Slide 42 of ___ Accessing Books Increasing Durability – Use laminating sheets or clear contact paper to cover pages of the book – Place in book pages in protectors and 3-ring binder Increasing Access to the Book – Page fluffers such as cotton balls, paper clips, pipe cleaners or craft sticks between pages – Place book on an easel or flip chart – Velcro pictures into the book
Laminated, rebound, puff paint Picture Cues Objects to illustrate sequence of story
Unbound and placed in page protectors, objects in sleeve 3-ring binder
Slide 45 of ___ Other Modifications Text Augmentation – Scan book and enlarge or use bold text as appropriate – Use puff paints to underline or outline words or sentences – Use foam or plastic letters to form words – Highlight images, vocabulary words, sentences
Slide 46 of ___ Other Modifications Reduce or Simplify Text – Select the pages that are pertinent to maintaining the integrity of the story. If there is too much text, or if the text is too complicated, rewrite the text to simplify the language. – Laminate pages together (the pages not needed to get main idea). – Add vocabulary symbols to book.
Slide 47 of ___ Adaptations for Visual Impairments Fluffers between pages for easy page turning Place spaghetti under each line of text Braille or Enlarged print Textual changes - foam letters, Letters mounted on surface, glue and glitter, puffy paints Audio version of the book Highlight text Add real objects
Slide 48 of ___ Adaptations for Visual Impairments (con’t.) Tactile Illustrations – Raised line drawings – Embed real objects – Reproduce the tactile sensation of the photo (e.g., for a picture of grass- glue real grass or grass like material on top of the picture)
Slide 49 of ___ Adaptations for Hearing Impairments Pairing words and story line with American Sign Language, generic hand signs, pictures, objects, pantomime Books on computer
Slide 50 of ___ Tactile Experience Books Making a Tactile Experience Book – Collect objects – Affix objects to the page – Large objects can be stored in Zip-Lock bags – Keep the “decorations” simple – Braille text should be in a predictable and consistent place – Visual text should also be included, so the story can be shared with those who do not read Braille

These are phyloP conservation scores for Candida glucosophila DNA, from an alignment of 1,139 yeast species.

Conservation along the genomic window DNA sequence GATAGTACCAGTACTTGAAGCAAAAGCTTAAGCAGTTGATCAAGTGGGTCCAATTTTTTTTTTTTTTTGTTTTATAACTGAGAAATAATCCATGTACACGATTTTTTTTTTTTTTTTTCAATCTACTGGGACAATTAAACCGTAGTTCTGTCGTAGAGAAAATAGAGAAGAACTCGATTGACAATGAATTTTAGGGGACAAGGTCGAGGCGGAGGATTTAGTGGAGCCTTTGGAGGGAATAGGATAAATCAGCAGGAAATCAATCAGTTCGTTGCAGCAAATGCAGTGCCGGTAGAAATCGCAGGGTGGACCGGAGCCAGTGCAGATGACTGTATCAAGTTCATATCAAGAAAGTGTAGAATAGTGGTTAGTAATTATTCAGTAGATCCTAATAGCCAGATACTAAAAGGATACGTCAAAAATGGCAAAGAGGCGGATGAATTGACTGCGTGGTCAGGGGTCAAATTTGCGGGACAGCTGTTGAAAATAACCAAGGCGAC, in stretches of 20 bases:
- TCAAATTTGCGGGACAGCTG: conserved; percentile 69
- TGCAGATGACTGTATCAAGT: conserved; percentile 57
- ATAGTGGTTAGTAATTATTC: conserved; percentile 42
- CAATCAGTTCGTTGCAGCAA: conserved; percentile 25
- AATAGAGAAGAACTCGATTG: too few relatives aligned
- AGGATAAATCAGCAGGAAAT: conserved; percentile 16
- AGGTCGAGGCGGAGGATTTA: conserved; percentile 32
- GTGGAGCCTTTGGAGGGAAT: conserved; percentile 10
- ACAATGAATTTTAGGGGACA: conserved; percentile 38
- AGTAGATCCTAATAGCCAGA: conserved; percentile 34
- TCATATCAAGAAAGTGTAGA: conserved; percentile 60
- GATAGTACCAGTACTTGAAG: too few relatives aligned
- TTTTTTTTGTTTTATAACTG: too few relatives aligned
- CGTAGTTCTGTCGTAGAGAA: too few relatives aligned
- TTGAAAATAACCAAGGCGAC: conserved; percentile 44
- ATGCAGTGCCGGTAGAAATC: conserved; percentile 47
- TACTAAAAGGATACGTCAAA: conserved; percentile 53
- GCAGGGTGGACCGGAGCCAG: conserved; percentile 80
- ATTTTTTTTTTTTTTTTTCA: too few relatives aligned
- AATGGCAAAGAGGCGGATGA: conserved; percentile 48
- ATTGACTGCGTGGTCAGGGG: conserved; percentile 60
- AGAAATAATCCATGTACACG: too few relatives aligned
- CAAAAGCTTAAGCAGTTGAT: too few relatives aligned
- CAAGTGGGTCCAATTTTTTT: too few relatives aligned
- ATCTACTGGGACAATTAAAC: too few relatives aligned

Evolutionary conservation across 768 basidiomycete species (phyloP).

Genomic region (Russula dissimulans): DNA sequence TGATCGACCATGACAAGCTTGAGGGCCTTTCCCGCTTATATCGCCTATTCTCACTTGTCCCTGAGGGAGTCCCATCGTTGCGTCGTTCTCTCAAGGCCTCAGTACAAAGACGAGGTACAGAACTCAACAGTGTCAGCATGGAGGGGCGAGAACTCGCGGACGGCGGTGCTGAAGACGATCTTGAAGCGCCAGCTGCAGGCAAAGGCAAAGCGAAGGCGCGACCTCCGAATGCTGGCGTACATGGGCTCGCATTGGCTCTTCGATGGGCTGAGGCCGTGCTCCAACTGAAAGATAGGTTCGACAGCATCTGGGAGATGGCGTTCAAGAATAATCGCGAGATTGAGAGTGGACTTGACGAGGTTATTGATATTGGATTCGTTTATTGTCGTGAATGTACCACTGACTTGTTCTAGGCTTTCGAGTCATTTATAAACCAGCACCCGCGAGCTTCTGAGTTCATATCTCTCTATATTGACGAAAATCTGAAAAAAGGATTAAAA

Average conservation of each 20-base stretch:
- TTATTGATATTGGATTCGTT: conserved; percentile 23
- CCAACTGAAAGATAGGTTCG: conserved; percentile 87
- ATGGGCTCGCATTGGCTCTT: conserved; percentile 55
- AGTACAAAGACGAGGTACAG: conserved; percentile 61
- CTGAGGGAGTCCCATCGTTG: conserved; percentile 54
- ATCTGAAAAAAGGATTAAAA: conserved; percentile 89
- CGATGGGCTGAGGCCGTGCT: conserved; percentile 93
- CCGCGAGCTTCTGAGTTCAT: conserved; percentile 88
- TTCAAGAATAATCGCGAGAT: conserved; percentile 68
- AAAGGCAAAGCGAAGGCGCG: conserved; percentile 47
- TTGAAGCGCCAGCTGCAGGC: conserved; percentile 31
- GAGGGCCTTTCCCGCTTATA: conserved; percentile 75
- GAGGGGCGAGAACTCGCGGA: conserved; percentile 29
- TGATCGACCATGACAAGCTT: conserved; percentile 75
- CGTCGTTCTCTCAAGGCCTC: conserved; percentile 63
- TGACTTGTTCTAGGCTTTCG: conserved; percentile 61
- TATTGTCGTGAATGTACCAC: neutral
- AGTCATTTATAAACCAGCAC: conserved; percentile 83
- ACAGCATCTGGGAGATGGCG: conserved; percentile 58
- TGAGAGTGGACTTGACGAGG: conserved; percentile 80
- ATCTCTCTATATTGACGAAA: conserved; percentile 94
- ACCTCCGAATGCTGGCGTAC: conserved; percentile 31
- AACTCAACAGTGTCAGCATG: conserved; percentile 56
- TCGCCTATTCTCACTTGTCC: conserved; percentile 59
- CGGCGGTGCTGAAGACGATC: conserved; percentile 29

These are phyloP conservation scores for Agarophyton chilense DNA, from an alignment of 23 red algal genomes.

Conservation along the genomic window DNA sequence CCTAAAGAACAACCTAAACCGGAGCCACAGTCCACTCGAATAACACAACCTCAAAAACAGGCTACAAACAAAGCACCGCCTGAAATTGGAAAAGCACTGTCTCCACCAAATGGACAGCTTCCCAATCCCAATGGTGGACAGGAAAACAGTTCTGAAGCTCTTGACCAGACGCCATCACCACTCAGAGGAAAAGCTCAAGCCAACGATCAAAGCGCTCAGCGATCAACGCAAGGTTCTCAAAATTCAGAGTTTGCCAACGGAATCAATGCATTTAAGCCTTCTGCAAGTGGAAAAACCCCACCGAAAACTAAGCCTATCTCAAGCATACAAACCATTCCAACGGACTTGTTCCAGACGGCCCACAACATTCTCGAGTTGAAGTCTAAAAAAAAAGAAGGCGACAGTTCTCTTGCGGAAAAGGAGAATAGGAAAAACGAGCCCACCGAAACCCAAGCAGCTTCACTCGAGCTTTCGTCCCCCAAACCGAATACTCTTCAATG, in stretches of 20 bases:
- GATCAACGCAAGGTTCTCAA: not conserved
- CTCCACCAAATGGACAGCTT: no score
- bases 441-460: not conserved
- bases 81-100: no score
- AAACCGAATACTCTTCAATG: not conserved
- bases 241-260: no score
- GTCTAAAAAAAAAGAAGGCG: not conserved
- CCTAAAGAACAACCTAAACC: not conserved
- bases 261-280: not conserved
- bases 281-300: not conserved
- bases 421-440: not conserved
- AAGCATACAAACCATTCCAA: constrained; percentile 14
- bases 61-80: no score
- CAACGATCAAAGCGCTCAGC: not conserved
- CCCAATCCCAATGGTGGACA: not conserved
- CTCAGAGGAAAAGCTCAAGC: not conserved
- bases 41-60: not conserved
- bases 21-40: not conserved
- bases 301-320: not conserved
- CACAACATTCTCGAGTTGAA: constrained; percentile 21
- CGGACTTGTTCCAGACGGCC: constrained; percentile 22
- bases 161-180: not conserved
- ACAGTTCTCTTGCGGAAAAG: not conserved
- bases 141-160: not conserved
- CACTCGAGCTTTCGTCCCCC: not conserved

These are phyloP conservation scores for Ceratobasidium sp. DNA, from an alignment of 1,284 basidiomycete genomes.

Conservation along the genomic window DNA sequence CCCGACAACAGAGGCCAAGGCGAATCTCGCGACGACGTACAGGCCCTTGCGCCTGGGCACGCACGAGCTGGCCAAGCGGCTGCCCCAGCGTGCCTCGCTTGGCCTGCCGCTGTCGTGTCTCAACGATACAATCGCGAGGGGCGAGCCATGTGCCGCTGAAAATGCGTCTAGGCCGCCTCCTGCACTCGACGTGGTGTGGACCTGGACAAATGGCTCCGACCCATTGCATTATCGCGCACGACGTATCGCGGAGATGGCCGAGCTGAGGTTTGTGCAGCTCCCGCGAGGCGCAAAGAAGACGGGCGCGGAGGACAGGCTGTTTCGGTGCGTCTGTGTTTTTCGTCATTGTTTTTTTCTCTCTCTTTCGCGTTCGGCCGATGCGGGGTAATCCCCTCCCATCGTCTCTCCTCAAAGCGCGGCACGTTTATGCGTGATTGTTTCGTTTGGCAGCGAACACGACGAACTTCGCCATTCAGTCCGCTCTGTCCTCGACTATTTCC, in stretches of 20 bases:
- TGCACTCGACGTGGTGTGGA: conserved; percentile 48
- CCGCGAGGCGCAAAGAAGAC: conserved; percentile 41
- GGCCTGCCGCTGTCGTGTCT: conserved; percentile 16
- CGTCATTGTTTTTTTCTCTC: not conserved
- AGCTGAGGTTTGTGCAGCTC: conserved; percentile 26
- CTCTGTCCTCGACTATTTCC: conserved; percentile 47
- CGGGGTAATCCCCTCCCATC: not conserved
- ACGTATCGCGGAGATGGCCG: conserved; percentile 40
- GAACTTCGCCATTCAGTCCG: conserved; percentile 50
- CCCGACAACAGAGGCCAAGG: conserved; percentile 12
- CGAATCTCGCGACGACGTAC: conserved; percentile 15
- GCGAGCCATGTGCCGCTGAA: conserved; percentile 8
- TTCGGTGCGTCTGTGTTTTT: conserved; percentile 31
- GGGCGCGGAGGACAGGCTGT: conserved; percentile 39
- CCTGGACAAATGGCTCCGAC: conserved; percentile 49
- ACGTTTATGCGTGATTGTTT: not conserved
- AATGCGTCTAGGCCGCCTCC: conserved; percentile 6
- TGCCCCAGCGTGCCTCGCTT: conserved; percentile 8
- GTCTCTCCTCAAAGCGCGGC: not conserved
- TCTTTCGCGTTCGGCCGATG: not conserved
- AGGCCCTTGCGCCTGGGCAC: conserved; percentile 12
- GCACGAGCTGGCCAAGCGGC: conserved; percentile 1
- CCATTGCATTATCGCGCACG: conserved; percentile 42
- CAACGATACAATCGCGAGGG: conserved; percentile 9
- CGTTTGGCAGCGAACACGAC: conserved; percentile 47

Slide 51 of ___ Embedding Augmentative Communication Devices Record repeated line on a VOD for students to press in anticipation of reading the line Place key vocabulary (text, symbols or pictures) on VOD typically used by student to be used while reading the book VOD can be used for requesting opportunities to turn pages, taking turns or read the repeated story line
Slide 52 of ___ Book Resources Baltimore public schools – r/adapted_library.asp r/adapted_library.asp – Mostly elementary level materials to accompany books that require Boardmaker – Mostly middle/secondary books that require Writing With Symbols
Slide 53 of ___ References Boston Public Schools Access Technology Center. (2003). Strategies & Tools for Adapting Books. Retrieved January 22, 2007 from manue.asp manue.asp Browder, D. M., Gibbs, S., Ahlgrim-Delzell, L., Courtade, G., & Lee, A. Early Literacy Skills Builder. Verona, WI: The Attainment Company. Browder, D. M., & Spooner, F. (Eds.) (2006). Teaching language arts, math & science to students with significant cognitive disabilities. Baltimore, MD: Paul H. Brookes.
Slide 54 of ___ Browder, D. M., Trela, K., & Jimenez, B. (in press). Training teachers to follow a task analysis to engage middle school students with severe and moderate developmental disabilities in grade-appropriate literature. Focus on Autism and Developmental Disabilities. Browder D. M., Wakeman, S. Y., Spooner, F., Ahlgrim- Delzell, L., & Algozzine, B. (2006). Research on reading for individuals with significant cognitive disabilities. Exceptional Children, 72, Chiang, H.M., & Lin, Y. H (2007). Reading comprehension instruction for students with autism spectrum disorder: A review of the literature. Focus on Autism and Other Developmental Disorders, 22, Clay, M. M. (1977). Reading: The patterning of complex behaviors. Auckland: Heinemann. References (con’t.)
Slide 55 of ___ Mirenda, P. (2001). Autism, augmentative communication, and assistive technology: What do we really know? Focus on Autism and Other Developmental Disabilities, 16, Mirenda, P. (2003). Toward functional augmentative and alternative communication for students with autism: Manual signs, graphic symbols, and voice output communication aids. Language, Speech and Hearing Services in Schools, 34, Whitehurst, G. J., & Lonigan, C. J. (1998). Child development and emergent literacy. Child Development, 69, References (con’t.)